Lady Musgrave Island

Wednesday morning at 4.30am in the pitch black 2 hours before the dawn and with a stout northerly blowing we left the harbour and motored north towards Lady Musgrave Island.
The swell of only about a meter or so wasn’t too unpleasant and the northerly while stout didn’t kick up any sort of serious whitecaps.


Slapper and I settled in for an unremarkable push towards the island.
Around 1.30pm we sighted the island and motored up the north side of the coral reef towards the rather small channel into the lagoon.


On the maps it looked at least 20m wide so we had room on both sides.
We arrived during the incoming tide and noticed the channel boiling with water movement and the coral reef on each side barely a foot under the surface.
Slappers cat is only 6m wide so we had a few meters or so to spare on each side and slipped thru the channel as fast as we dared.


Once inside the lagoon we found a nice patch of sand in which to anchor and made sure to let out a few extra meters of chain to ensure we wouldn’t drag during the night.
There were 5 other cats and 1 trimaran along with 10 or so yachts and motor boats.
Even with so many boats moored in the lagoon the was heaps of space to spare.
During the afternoon we took the tender for a quick troll and managed to scare up a small Potato Cod.


The Cod was too small to eat and I think may be protected so we let him go back to the reef he came from.
We had several other strikes but no further hook ups.


After a delicious dinner of garlic and ginger baked flathead we chucked some whiting heads over the back of the cat and caught a pair of red throat emperors.
We had a couple of other hook ups from what felt like larger fish but no luck bringing them to the boat.
Thursday morning we both had toast and coffee and decided to visit the island for a look around.


The reef surrounding the island is alive with fish and coral and very pretty to look at as you approach the beach.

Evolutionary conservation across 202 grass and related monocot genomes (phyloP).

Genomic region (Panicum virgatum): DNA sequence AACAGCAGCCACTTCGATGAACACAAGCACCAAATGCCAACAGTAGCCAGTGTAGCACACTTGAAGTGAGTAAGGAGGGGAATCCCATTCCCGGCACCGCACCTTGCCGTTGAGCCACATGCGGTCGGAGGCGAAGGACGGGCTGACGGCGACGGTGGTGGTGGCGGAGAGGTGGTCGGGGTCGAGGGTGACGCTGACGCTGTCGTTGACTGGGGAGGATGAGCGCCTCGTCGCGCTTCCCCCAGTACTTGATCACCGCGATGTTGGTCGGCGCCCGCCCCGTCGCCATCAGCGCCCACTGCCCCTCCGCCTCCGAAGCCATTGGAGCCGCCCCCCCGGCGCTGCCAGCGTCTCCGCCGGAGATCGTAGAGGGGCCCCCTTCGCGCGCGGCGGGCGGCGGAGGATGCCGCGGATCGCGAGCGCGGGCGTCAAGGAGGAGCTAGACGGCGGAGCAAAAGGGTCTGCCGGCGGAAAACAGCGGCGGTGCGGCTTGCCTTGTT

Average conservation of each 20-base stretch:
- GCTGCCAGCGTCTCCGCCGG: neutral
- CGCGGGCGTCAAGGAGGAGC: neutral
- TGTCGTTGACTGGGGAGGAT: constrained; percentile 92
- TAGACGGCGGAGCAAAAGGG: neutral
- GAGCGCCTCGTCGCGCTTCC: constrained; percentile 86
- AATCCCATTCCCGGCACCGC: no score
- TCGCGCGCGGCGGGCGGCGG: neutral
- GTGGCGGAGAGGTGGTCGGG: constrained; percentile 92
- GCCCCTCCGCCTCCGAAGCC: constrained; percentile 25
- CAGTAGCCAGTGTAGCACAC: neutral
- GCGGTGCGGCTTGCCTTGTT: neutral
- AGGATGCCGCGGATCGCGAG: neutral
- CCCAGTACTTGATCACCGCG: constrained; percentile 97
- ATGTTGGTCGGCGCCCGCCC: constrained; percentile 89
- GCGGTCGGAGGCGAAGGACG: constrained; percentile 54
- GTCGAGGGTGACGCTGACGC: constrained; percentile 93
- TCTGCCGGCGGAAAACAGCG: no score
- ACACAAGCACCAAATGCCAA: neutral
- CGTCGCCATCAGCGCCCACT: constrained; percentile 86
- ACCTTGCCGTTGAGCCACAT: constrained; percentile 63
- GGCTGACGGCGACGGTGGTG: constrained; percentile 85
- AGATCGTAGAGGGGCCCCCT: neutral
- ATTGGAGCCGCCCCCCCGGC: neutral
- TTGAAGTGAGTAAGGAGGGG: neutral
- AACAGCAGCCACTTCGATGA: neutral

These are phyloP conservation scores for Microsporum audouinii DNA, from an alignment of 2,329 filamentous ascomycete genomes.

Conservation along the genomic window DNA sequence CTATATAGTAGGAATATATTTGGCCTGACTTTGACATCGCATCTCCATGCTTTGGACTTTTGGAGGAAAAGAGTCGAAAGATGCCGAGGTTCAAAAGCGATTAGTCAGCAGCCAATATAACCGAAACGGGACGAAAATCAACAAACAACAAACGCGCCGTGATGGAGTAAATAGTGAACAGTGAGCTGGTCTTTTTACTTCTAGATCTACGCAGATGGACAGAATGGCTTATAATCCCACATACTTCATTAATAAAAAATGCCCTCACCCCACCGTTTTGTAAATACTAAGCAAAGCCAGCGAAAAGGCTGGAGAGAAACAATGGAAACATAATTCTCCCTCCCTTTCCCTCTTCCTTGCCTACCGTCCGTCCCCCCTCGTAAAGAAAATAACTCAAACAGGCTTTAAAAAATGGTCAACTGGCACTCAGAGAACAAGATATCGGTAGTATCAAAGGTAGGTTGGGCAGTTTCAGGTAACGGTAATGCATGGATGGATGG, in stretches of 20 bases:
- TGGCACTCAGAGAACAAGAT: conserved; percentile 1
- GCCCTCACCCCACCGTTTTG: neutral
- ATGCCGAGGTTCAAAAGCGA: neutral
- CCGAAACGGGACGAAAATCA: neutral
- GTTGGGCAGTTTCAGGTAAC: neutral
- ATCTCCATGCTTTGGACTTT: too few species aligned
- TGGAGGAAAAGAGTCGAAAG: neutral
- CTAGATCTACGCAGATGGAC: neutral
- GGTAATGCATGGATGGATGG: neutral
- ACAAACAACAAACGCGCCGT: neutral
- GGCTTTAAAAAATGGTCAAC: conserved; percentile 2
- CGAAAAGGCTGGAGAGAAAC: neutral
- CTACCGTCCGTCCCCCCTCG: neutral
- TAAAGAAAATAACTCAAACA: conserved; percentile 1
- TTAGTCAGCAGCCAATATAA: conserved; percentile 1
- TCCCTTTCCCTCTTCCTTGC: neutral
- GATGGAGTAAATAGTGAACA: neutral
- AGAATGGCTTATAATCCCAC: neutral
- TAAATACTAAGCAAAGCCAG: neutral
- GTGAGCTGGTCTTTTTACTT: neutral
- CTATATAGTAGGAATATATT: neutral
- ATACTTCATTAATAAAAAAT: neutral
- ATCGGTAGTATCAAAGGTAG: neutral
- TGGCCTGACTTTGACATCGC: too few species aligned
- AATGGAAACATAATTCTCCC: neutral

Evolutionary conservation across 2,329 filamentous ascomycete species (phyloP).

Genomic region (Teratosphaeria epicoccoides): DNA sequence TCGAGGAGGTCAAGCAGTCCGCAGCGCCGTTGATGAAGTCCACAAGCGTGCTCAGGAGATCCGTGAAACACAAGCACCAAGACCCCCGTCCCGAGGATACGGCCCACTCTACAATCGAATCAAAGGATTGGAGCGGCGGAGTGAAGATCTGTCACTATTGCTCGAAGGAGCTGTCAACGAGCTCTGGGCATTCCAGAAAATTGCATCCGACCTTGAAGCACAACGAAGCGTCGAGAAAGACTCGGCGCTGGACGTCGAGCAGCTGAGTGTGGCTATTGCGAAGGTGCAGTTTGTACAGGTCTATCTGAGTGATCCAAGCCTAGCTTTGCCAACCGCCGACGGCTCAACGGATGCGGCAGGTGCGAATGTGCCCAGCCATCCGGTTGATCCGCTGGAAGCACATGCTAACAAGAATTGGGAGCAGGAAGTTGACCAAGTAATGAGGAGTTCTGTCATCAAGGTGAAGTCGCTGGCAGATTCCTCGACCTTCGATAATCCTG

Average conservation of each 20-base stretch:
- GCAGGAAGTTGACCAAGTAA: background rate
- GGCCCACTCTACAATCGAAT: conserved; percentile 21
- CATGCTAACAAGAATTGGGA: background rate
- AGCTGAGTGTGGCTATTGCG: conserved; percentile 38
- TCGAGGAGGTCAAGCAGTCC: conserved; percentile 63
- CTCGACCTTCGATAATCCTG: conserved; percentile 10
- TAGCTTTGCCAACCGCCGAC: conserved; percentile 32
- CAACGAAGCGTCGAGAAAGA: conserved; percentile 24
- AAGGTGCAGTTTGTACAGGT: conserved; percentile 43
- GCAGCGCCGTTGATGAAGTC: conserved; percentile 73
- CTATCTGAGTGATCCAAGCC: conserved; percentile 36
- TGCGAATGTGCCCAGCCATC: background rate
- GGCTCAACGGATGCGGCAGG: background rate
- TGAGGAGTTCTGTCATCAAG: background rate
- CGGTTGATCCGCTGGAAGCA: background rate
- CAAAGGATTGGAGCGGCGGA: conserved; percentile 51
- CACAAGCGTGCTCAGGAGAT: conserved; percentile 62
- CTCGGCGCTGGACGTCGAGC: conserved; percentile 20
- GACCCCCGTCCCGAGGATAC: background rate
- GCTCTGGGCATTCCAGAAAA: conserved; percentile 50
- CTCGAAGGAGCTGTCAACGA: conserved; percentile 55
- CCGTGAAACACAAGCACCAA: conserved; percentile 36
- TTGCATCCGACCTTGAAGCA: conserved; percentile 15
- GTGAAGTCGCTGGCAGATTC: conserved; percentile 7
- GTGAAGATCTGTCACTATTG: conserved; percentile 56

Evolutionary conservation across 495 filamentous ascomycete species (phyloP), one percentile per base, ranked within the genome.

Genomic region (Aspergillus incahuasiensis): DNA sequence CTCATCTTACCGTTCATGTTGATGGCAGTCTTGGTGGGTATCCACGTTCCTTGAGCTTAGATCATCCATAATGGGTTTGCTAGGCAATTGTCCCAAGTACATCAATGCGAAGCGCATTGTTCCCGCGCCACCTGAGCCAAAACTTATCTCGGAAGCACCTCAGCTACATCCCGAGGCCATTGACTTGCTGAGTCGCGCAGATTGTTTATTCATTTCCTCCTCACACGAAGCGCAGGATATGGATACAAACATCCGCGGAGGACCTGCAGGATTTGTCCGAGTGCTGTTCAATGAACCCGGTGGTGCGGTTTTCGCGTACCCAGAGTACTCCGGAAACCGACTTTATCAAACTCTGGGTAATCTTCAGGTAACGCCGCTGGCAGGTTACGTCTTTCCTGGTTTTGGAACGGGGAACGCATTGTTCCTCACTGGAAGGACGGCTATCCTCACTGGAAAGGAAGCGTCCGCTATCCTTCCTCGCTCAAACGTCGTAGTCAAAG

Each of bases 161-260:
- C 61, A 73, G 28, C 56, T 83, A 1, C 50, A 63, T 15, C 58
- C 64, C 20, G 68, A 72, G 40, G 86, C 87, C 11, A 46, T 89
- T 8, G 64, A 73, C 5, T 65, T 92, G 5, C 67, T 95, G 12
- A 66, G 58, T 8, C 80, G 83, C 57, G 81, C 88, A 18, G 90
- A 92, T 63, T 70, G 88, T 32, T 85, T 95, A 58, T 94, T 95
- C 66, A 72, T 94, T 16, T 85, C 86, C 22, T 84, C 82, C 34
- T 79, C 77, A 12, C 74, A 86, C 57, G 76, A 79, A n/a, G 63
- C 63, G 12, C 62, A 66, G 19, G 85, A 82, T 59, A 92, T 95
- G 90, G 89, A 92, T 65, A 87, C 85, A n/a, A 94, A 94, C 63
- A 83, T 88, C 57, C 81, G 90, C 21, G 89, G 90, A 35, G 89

The beach is comprised of layer upon layer of dead coral bits washed up after every storm.
There is no sand on the beach but crushed shells and more coral.
Once ashore there is a canopy of pandanas and pisonias and a wandering track of which to follow.


The track meanders thru the center of the island and Noddies, a ground dwelling bird similar to the New Zealand Kiwi are to be seen everywhere.
I tried to get some pictures of the Noddies but they are a little shy and tend to blend into the undergrowth.
On the center of there is the cleanest and most stink free composting pit toilet I have ever used.


It was very convenient as I don’t have a storage toilet on my side and its not permissible to release brown fish into the lagoon.
On the island Slapper met a sailing instructor he had trained under and said hello.
Alex the sailing instructor had arrived at the lagoon at 7am and then swum the 500m from his boat, which by chance had been moored right next to us, to the islands beach.
As we explored the island Alex began the swim back to his boat.



Half an hour later we left the island and began the motor back to the cat.
We came upon Alex about half way to his yacht and offered him a lift.
He accepted and I am not surprised.
We took him back to Just Jammin and Slapper showed him round the boat.
They caught up over a couple of cigarettes and a can of coke.


Slapper lent him the tender so that he could ferry his student to the island, as to miss out on a stroll around the island would be a waste of the journey there.
We spent the rest of the day just kicking back and wetting a few baits.
Slapper caught some very pretty reef fish but nothing worth eating.
Later in the afternoon we wired up a transom light to attract fish and squid to the back of the boat.


We had mixed success as the light only attracted very pretty but largely uninteresting fish with the exception of a rather large shark and a monstrous flathead.
We had no luck catching either of these.
Friday morning dawned clear and still as we prepped the boat for the next leg of the journey.


After the now obligatory coffee and toast we upped anchor and headed for the channel.
The tide was nearly full when we crossed the channel and it was easy and calm.
Once on the seaward side of the lagoon we sent out a couple of lures and raised the sails although there was only about 3 knots of breeze.
With the motors running and a tiny amount of wind assistance we made 7 knots, just ideal for trolling for Spanish Mackerel.